Carving on a snowboard is probably the most fun you can have without leaving the ground. The feeling you get when you really lean into a turn is hard to replicate in any other sport, and in recent years turning has become cool again!
To do a really good carve turn, you need a board that is made for the job. A soft, twin-tip board will buckle under the pressure of your turn.
This is great news for riders of a certain age who might not feel confident mixing in the park with the kids anymore. A good turn is pretty much all I’ve got these days, so the groomers is the only area where I can still throw some shade on the kids!
However, to do a really good turn, you need a board that is made for the job. Here I’ll outline my favorite boards for carving in 2020/21 but be sure to also check out our snowboard size calculator to find the board that is best suited to you.
Best for advanced carving
Like nothing you've ever ridden!
Best Freeride Carver
My Pick of the Best Carve Snowboards in 2023/24
Unlike many brands, Nidecker produces a few boards that are primarily designed for carving. The Blade Plus is their most aggressive and advanced carving board!
I rode this board in conditions that were a little softer than ideal, but I was still able to get it to really lock into some turns and dig some trenches. You can take it easy just cruise on this board, but to get the most out of it you need to push it and you need to have good technique. It took a bit of adjusting but fter a few runs I was able to really trust the edge grip and turn harder and faster than I ever have on a snowboard
To get the most out of this board you need to push it and to have your carving technique on lock!
This type of high performance carving is made possible by the premium materials that are packed into the board. Unlike traditional board construction the Blade Plus doesn’t have a top sheet, instead it is just a pure carbon wrap around the sandwich construction that increases the stiffness and drops the weight. It also has layers of triaxial carbon that improve its torsional rigidity so it won’t buckle under pressure in the turn.
The base is also super fast. The run I was testing the board on had a flat top section that I was gliding over whilst the skiers were having to push!
Who’s this board for?
This board is by no means a board for all conditions, but if carving is your thing then I son’t think you’ll find a better board. This is a pure carving weapon! To get the most out of this board you need to be on first lift to score the corduroy groomers and be done by lunch! No powder, no park just super fast, technical carving!
This board is a new addition to the Jones lineup for 2023/24 and is the only board that Jones produce that is purely focused on carving. The board comes in two different versions: the 6000 and the 9000. These numbers refer to the turn radius in mm. The 6000 is designed to make tighter turns at lower speeds, whereas the 9000 is designed for bigger turns at higher speeds.
I’ve ridden both boards, and even though they have lots in common, they feel totally different. I picked the 6000 here because it feels like no other board I’ve ever ridden!
I found the 6000 difficult to ride at first but once I had adjusted to the super tight radius, it was a blast!
The 6000 is super fun on a cruisey slope, just leaning in over into mellow carves. 6m is the tightest turn radius I have ever ridden, and it took me a while to get the feel for it. You really don’t need to ride fast to generate heaps of force! Once I got the feel of the board I started hunting out banks on the slope to turn against, because of the tight turn radius, it almost felt like skating a bowl! The other thing that surprised me about the 6000 was how soft it was. It was definitely the softest flexing board on this list and felt more like a freestyle board. Torsionally, however, the board is bomb-proof!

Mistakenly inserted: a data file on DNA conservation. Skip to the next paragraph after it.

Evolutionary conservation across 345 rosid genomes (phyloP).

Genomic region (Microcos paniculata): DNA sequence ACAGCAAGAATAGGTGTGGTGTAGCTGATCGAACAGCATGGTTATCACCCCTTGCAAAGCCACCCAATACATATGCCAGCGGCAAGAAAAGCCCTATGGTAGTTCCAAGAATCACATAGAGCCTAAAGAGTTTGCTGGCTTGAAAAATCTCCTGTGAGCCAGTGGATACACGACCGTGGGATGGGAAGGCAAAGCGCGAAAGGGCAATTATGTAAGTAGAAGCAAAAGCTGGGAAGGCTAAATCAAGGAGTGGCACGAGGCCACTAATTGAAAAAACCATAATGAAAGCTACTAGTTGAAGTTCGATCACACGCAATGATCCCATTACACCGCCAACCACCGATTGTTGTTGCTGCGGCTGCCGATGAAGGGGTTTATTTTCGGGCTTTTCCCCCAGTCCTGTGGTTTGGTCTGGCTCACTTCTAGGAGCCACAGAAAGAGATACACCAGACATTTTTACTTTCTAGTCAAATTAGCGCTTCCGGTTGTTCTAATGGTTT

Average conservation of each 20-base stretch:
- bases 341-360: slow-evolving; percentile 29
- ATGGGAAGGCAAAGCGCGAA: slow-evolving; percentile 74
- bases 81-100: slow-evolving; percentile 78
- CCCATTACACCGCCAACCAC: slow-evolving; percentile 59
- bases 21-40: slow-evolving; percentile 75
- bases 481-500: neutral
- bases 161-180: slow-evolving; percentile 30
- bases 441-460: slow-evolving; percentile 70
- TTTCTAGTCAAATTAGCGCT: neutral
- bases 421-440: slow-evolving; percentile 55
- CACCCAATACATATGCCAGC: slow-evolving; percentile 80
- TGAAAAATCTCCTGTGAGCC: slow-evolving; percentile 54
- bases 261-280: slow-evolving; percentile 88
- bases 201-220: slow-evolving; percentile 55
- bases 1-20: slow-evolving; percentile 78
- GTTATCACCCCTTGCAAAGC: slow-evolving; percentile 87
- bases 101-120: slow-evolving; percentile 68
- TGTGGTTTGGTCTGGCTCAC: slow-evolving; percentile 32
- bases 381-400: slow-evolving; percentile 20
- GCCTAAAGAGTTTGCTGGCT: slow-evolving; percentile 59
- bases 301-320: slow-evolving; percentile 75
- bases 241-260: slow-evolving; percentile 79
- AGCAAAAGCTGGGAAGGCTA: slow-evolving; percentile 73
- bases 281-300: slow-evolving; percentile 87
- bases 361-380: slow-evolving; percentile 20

To see the kind of riding that the 6000 is designed for watch the video below, where Jeremy Jones takes it out for a couple of laps
Although these boards are solely designed for carving, there is a little bit of innovation that makes them more versatile in other kinds of riding. As you’d expect, the board has a full camber profile, but at the nose of the board, there is a slight spoon shape to the base that lifts the contact point slightly off the snow.
This makes the entry to the turn slightly more forgiving and doesn’t hook into the turn quite as much a say the Nidecker Blade Plus. This also opens up the board to more types of terrain and chopped-up snow conditions.
Who’s this board for?
As I said before, the 6000 is not a hard-charging board, but it is a board that you need to have good technique for, in order to ride it to its full potential. So I’d say this is a great board for someone who really enjoys the sensation that a good carve turn gives but is not looking to ride super aggressively. Or if the terrain at your local resort is pretty tame, with this board, you’ll still be able to dig some trenches!
This board from K2 is a super fast, super stiff carving machine! It is primarily designed as a freeride board for fast charging in powder and chopped up snow but its stiff flex and ultra fast carbon, sintered base makes it one of the best carving boards out there.
The board’s core is made of eco-friendly bamboo, which is durable and poppy. This is wrapped in a cross-laminate carbon weave to add rigidity. The angle of these laminates is finely tuned to produce a super stiff nose and tail and a slightly softer torsional flex between the bindings. This result is a stiff board with a tail that gives plenty of boost out of the turns but which is softer to twist between the bindings to ease the turn initiation.
I jumped on this board after testing the Jones and the Nidecker, and straight away felt at home. Despite it still being a super stiff board, it felt much easier to ride than the other boards I’ve ridden that day. It locks into carves super well, but is a little easier to initiate the turns thanks to the rocker in the nose that shortens the effective edge.